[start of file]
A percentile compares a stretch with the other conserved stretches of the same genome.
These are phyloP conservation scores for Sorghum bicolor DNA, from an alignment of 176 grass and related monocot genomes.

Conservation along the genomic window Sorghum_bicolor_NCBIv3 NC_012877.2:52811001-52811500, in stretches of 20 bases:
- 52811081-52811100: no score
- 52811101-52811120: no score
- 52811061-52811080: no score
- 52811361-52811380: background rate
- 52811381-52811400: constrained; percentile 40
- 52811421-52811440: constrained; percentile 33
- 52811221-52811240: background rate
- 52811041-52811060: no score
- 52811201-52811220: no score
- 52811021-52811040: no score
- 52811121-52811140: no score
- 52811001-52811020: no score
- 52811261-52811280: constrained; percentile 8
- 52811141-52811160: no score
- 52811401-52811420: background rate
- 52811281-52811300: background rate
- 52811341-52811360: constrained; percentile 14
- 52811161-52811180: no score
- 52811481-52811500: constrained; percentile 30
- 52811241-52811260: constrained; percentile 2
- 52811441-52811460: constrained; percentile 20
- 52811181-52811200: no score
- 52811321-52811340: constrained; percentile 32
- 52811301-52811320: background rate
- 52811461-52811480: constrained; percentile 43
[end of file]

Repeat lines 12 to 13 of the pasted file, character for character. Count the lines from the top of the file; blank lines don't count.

- 52811201-52811220: no score
- 52811021-52811040: no score